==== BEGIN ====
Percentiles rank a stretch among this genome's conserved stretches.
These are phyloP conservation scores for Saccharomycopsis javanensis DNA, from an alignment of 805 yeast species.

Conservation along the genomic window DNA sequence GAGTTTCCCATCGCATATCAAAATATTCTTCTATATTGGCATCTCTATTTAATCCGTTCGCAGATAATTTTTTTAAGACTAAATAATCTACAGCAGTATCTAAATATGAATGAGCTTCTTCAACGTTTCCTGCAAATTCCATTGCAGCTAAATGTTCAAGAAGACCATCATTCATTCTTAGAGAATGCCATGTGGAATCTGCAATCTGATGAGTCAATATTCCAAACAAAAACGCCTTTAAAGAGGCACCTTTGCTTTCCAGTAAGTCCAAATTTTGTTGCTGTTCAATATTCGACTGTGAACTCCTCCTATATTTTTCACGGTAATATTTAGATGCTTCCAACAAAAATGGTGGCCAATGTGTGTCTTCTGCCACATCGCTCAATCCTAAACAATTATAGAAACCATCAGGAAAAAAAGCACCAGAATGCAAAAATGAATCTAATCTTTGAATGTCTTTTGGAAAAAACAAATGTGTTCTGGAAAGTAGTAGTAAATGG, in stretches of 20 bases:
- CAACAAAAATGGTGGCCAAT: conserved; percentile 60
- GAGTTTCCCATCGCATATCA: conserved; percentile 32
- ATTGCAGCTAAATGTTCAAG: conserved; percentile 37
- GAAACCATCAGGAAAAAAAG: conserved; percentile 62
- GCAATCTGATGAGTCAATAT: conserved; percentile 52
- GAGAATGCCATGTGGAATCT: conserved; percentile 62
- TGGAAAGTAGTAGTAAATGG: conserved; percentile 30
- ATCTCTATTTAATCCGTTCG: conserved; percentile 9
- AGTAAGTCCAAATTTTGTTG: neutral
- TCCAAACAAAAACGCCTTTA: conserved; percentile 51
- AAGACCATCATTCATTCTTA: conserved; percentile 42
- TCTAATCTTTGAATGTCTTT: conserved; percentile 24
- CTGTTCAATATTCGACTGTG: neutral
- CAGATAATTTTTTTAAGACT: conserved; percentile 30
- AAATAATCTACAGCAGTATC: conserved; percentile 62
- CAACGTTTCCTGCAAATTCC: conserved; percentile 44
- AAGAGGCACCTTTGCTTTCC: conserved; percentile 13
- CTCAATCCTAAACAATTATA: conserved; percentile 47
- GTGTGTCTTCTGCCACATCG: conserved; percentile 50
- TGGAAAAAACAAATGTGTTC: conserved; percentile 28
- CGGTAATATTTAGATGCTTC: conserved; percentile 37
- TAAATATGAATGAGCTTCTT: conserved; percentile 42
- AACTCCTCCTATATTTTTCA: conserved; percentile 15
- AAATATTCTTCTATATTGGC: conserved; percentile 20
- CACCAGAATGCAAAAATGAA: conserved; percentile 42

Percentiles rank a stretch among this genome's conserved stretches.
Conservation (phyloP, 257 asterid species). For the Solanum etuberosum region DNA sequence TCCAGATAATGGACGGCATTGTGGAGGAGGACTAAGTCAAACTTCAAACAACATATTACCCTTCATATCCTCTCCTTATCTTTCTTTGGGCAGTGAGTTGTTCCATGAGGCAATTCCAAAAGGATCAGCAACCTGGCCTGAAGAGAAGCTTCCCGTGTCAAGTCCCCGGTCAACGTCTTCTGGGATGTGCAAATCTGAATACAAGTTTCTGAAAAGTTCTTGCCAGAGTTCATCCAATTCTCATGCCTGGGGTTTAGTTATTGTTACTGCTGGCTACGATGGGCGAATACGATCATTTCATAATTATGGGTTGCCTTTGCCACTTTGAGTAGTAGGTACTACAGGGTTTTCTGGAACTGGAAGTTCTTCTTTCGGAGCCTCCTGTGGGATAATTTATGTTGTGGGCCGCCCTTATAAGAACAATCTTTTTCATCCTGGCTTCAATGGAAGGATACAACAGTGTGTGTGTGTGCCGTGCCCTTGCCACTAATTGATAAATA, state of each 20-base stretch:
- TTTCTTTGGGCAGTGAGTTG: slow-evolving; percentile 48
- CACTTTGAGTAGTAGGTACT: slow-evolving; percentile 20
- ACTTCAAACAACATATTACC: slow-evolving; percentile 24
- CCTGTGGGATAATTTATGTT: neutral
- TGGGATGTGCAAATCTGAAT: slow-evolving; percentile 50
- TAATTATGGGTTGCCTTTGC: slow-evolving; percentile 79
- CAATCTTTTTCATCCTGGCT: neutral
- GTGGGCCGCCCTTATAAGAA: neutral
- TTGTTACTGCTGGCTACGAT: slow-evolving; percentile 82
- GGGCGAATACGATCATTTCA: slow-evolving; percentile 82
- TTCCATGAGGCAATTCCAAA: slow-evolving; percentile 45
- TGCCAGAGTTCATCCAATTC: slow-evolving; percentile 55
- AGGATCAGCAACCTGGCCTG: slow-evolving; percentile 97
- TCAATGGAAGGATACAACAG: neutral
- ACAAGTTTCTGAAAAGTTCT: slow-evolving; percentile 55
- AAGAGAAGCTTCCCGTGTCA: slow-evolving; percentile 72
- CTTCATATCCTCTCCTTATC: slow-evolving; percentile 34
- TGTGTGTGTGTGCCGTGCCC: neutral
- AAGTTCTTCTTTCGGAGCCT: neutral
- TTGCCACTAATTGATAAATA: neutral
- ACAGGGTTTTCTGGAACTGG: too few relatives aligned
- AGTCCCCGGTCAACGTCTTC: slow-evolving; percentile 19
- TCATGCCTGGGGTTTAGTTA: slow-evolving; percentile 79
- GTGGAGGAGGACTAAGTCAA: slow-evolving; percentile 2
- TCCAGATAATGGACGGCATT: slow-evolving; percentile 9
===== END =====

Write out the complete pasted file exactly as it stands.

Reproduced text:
Percentiles rank a stretch among this genome's conserved stretches.
These are phyloP conservation scores for Saccharomycopsis javanensis DNA, from an alignment of 805 yeast species.

Conservation along the genomic window DNA sequence GAGTTTCCCATCGCATATCAAAATATTCTTCTATATTGGCATCTCTATTTAATCCGTTCGCAGATAATTTTTTTAAGACTAAATAATCTACAGCAGTATCTAAATATGAATGAGCTTCTTCAACGTTTCCTGCAAATTCCATTGCAGCTAAATGTTCAAGAAGACCATCATTCATTCTTAGAGAATGCCATGTGGAATCTGCAATCTGATGAGTCAATATTCCAAACAAAAACGCCTTTAAAGAGGCACCTTTGCTTTCCAGTAAGTCCAAATTTTGTTGCTGTTCAATATTCGACTGTGAACTCCTCCTATATTTTTCACGGTAATATTTAGATGCTTCCAACAAAAATGGTGGCCAATGTGTGTCTTCTGCCACATCGCTCAATCCTAAACAATTATAGAAACCATCAGGAAAAAAAGCACCAGAATGCAAAAATGAATCTAATCTTTGAATGTCTTTTGGAAAAAACAAATGTGTTCTGGAAAGTAGTAGTAAATGG, in stretches of 20 bases:
- CAACAAAAATGGTGGCCAAT: conserved; percentile 60
- GAGTTTCCCATCGCATATCA: conserved; percentile 32
- ATTGCAGCTAAATGTTCAAG: conserved; percentile 37
- GAAACCATCAGGAAAAAAAG: conserved; percentile 62
- GCAATCTGATGAGTCAATAT: conserved; percentile 52
- GAGAATGCCATGTGGAATCT: conserved; percentile 62
- TGGAAAGTAGTAGTAAATGG: conserved; percentile 30
- ATCTCTATTTAATCCGTTCG: conserved; percentile 9
- AGTAAGTCCAAATTTTGTTG: neutral
- TCCAAACAAAAACGCCTTTA: conserved; percentile 51
- AAGACCATCATTCATTCTTA: conserved; percentile 42
- TCTAATCTTTGAATGTCTTT: conserved; percentile 24
- CTGTTCAATATTCGACTGTG: neutral
- CAGATAATTTTTTTAAGACT: conserved; percentile 30
- AAATAATCTACAGCAGTATC: conserved; percentile 62
- CAACGTTTCCTGCAAATTCC: conserved; percentile 44
- AAGAGGCACCTTTGCTTTCC: conserved; percentile 13
- CTCAATCCTAAACAATTATA: conserved; percentile 47
- GTGTGTCTTCTGCCACATCG: conserved; percentile 50
- TGGAAAAAACAAATGTGTTC: conserved; percentile 28
- CGGTAATATTTAGATGCTTC: conserved; percentile 37
- TAAATATGAATGAGCTTCTT: conserved; percentile 42
- AACTCCTCCTATATTTTTCA: conserved; percentile 15
- AAATATTCTTCTATATTGGC: conserved; percentile 20
- CACCAGAATGCAAAAATGAA: conserved; percentile 42

Percentiles rank a stretch among this genome's conserved stretches.
Conservation (phyloP, 257 asterid species). For the Solanum etuberosum region DNA sequence TCCAGATAATGGACGGCATTGTGGAGGAGGACTAAGTCAAACTTCAAACAACATATTACCCTTCATATCCTCTCCTTATCTTTCTTTGGGCAGTGAGTTGTTCCATGAGGCAATTCCAAAAGGATCAGCAACCTGGCCTGAAGAGAAGCTTCCCGTGTCAAGTCCCCGGTCAACGTCTTCTGGGATGTGCAAATCTGAATACAAGTTTCTGAAAAGTTCTTGCCAGAGTTCATCCAATTCTCATGCCTGGGGTTTAGTTATTGTTACTGCTGGCTACGATGGGCGAATACGATCATTTCATAATTATGGGTTGCCTTTGCCACTTTGAGTAGTAGGTACTACAGGGTTTTCTGGAACTGGAAGTTCTTCTTTCGGAGCCTCCTGTGGGATAATTTATGTTGTGGGCCGCCCTTATAAGAACAATCTTTTTCATCCTGGCTTCAATGGAAGGATACAACAGTGTGTGTGTGTGCCGTGCCCTTGCCACTAATTGATAAATA, state of each 20-base stretch:
- TTTCTTTGGGCAGTGAGTTG: slow-evolving; percentile 48
- CACTTTGAGTAGTAGGTACT: slow-evolving; percentile 20
- ACTTCAAACAACATATTACC: slow-evolving; percentile 24
- CCTGTGGGATAATTTATGTT: neutral
- TGGGATGTGCAAATCTGAAT: slow-evolving; percentile 50
- TAATTATGGGTTGCCTTTGC: slow-evolving; percentile 79
- CAATCTTTTTCATCCTGGCT: neutral
- GTGGGCCGCCCTTATAAGAA: neutral
- TTGTTACTGCTGGCTACGAT: slow-evolving; percentile 82
- GGGCGAATACGATCATTTCA: slow-evolving; percentile 82
- TTCCATGAGGCAATTCCAAA: slow-evolving; percentile 45
- TGCCAGAGTTCATCCAATTC: slow-evolving; percentile 55
- AGGATCAGCAACCTGGCCTG: slow-evolving; percentile 97
- TCAATGGAAGGATACAACAG: neutral
- ACAAGTTTCTGAAAAGTTCT: slow-evolving; percentile 55
- AAGAGAAGCTTCCCGTGTCA: slow-evolving; percentile 72
- CTTCATATCCTCTCCTTATC: slow-evolving; percentile 34
- TGTGTGTGTGTGCCGTGCCC: neutral
- AAGTTCTTCTTTCGGAGCCT: neutral
- TTGCCACTAATTGATAAATA: neutral
- ACAGGGTTTTCTGGAACTGG: too few relatives aligned
- AGTCCCCGGTCAACGTCTTC: slow-evolving; percentile 19
- TCATGCCTGGGGTTTAGTTA: slow-evolving; percentile 79
- GTGGAGGAGGACTAAGTCAA: slow-evolving; percentile 2
- TCCAGATAATGGACGGCATT: slow-evolving; percentile 9